“How did they build those pyramids?” They just threw human death and suffering at them until they were finished. “How did we traverse the nation with a railroad so quickly?” We just threw Chinese people in caves and blew ’em up and didn’t give a shit what happened to them. There’s no end to what you can do when you don’t give a fuck about particular people. You can do anything. That’s where human greatness comes from: that we’re shitty people and we fuck others over.
Drew: Has the phrase “you can’t make an omelet without breaking a few eggs” ever been used for anything other than falsely justifying horrific acts? It’s so strongly associated with evil advisors, it’s a wonder that it could ever persuade a unsure advisee, but it also has the unfortunate quality of being true to our experience of the world. Few, it seems, ever reach the top without the boost of standing on someone else’s neck. It’s easy to become bitter about people being used as pawns, but it’s also the stuff of great dramas — to what lengths are people willing to go in order to attain power? Manhattan Projects obviously has more in common with those heightened fictions than reality, but issue 24 never minimizes the monstrosities its protagonists commit in order to hold on to power, focusing on one of the more traumatizing events in US History.
Oh, right: Spoiler Alert. I think we saw this moment coming from the moment Kennedy was introduced to this series, but it’s actually pretty tragic, in spite of the gory glee artist Nick Pitarra takes in carrying the bullet’s-eye-view onto the next page, which maybe takes the phrase “splash page” a bit too literally. Think about it: last issue found a paranoid Kennedy sending LBJ to close down one of the many threats against his life, only to have Johnson turn around and make a blood pact with Groves and Westmoreland to kill Kennedy immediately.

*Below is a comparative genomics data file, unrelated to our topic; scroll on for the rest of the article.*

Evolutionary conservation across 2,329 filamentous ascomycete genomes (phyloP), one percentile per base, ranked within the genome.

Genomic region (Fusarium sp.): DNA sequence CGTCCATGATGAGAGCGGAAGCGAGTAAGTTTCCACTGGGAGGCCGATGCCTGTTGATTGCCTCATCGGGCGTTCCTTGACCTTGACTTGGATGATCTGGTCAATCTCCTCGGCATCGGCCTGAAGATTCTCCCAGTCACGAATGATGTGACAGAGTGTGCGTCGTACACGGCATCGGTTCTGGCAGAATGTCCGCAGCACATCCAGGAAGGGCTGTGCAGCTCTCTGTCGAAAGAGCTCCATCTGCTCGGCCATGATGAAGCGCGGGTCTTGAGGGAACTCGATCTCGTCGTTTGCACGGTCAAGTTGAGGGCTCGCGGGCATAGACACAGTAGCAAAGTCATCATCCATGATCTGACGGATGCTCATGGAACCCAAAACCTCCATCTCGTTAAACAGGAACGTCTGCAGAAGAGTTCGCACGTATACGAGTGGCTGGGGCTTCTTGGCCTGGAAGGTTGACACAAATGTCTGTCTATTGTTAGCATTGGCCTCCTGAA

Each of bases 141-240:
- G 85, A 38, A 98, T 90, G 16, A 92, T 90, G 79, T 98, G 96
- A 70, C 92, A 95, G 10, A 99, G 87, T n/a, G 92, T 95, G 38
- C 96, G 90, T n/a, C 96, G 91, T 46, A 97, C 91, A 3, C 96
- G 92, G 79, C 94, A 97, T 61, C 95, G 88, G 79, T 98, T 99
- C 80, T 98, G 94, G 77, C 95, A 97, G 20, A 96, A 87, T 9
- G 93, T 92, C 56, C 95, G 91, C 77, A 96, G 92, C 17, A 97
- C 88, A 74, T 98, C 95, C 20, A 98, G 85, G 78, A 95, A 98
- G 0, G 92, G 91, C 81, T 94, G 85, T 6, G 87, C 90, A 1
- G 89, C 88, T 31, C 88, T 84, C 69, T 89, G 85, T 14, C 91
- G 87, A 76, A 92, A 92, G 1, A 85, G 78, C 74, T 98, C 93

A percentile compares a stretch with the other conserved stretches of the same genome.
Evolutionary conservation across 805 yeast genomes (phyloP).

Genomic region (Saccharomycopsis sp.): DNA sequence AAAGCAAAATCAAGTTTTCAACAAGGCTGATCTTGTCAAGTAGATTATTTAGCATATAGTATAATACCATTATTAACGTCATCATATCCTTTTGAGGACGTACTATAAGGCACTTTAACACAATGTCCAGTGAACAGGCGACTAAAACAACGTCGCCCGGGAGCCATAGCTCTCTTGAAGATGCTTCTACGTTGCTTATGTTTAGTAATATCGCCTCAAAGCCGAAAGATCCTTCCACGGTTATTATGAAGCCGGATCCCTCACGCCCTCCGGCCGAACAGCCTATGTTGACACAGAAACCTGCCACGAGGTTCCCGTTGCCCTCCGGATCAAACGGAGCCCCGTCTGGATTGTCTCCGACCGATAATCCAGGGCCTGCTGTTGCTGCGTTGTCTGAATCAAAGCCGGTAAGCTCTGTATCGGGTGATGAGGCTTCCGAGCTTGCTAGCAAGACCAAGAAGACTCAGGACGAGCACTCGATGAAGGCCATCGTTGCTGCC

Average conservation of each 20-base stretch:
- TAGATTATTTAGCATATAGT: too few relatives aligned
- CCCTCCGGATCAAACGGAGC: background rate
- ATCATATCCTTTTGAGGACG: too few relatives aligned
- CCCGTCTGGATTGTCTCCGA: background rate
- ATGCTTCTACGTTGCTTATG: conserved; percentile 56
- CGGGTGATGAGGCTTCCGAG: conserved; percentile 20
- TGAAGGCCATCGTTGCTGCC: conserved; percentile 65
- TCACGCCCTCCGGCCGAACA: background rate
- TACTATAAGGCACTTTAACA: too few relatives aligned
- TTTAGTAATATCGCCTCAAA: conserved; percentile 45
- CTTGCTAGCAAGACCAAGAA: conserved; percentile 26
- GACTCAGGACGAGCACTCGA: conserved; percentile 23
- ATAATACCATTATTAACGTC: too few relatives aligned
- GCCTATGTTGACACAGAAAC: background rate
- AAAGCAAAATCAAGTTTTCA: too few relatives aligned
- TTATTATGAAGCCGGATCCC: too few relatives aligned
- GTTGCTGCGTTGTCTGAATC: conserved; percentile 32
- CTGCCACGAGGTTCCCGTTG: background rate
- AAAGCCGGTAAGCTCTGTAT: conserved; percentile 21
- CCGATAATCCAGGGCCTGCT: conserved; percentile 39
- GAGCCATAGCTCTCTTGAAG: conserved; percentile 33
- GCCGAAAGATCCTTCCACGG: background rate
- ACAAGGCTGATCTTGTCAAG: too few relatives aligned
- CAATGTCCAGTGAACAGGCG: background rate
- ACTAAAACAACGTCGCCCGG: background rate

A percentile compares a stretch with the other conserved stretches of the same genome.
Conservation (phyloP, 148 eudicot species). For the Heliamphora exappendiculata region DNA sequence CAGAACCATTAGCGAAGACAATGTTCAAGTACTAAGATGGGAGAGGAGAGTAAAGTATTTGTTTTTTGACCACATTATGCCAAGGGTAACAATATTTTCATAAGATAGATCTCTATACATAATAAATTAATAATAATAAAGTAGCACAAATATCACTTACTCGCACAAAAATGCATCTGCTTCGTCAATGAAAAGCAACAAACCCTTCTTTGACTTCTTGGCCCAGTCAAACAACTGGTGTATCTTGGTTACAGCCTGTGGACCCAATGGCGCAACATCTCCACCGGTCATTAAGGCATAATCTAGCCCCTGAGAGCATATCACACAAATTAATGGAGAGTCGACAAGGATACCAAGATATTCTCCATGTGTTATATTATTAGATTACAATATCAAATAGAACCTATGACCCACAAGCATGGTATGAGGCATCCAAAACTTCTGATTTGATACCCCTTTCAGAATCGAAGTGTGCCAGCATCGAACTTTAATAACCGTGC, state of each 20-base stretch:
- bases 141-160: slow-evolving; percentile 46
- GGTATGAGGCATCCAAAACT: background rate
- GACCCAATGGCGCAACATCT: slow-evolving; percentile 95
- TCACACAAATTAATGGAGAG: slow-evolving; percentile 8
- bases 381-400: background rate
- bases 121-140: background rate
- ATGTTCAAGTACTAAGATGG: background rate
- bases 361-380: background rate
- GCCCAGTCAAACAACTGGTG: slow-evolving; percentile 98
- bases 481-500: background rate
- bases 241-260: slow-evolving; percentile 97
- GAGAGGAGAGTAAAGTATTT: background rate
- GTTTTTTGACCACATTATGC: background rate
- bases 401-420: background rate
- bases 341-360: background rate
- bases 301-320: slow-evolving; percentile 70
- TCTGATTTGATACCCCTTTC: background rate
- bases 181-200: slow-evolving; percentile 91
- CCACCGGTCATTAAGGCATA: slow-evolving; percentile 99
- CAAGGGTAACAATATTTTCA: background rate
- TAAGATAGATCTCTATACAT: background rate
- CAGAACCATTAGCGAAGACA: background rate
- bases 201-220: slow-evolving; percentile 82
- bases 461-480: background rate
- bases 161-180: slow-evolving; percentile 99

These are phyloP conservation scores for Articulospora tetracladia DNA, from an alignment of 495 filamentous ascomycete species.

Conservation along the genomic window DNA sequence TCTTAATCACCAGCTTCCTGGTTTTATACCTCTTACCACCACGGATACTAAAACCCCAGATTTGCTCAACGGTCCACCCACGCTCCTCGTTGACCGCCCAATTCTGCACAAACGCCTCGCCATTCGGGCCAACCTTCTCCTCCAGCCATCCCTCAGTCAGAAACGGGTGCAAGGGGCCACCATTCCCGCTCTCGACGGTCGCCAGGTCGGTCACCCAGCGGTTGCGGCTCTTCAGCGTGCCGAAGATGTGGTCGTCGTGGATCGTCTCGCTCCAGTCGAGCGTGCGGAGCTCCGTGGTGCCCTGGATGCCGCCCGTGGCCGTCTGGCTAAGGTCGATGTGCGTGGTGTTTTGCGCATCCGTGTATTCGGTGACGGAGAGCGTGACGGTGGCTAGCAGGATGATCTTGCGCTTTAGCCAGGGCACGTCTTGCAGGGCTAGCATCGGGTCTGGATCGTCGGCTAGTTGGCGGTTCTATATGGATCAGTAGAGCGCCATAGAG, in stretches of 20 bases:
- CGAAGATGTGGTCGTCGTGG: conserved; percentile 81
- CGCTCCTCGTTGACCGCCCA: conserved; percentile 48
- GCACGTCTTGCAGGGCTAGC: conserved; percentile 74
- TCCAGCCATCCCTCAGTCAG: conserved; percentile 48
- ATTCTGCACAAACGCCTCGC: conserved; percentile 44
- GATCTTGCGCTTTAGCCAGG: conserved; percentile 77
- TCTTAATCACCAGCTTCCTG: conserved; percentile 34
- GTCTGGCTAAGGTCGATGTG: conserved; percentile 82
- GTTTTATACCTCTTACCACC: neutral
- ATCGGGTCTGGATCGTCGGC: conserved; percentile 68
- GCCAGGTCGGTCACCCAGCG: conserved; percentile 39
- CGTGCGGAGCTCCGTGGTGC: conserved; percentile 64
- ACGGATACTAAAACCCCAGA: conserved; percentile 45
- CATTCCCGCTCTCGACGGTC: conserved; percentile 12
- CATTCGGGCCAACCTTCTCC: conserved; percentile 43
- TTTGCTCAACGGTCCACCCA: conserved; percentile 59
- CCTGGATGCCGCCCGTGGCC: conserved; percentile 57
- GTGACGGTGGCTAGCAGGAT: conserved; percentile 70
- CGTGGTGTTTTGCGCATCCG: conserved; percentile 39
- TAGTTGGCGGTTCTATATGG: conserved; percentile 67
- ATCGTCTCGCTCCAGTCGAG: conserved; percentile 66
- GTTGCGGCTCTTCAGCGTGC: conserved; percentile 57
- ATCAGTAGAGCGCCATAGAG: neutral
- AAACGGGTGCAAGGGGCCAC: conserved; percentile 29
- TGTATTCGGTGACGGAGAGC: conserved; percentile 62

That Johnson might have played a role in the assassination is nothing new — it’s one of about a dozen conspiracy theories about the assassination, though writer Jonathan Hickman seems determined to touch on all of them. The most obvious piece is the so-called “magic bullet,” here replaced with the sufficiently advanced technology of a remote-controlled bullet, courtesy of the Alberts Einstein. But then we also have the role of Lee Harvey Oswald, used both as a patsy for a shadow government’s conspiracy but also as a Cuban and Soviet agent (though he ultimately has no agency). That conspiracy theorists have supplied scenarios so absurd to appear in an issue of Manhattan Projects with minimal alteration is telling, but is basically what this series was made for.
Of course, Oswald’s multiple roles here may be overly-complicated. In the opening scene, we see him being lobotomized/brain swapped by the Soviets in order to “at all costs, protect the American President, John F. Kennedy.” This had me excited for some kind of fascinating conflict of interest/mistaken identity scenario, but the next time we see him, he’s unconscious in the custody of Groves and Westmoreland. It’s Checkov’s anti-gun, as it were, but it fails to materialize in any meaningful way. Unless that isn’t Oswald the Generals brought up to the book depository, in which case I’m not sure I totally understand what’s going on there.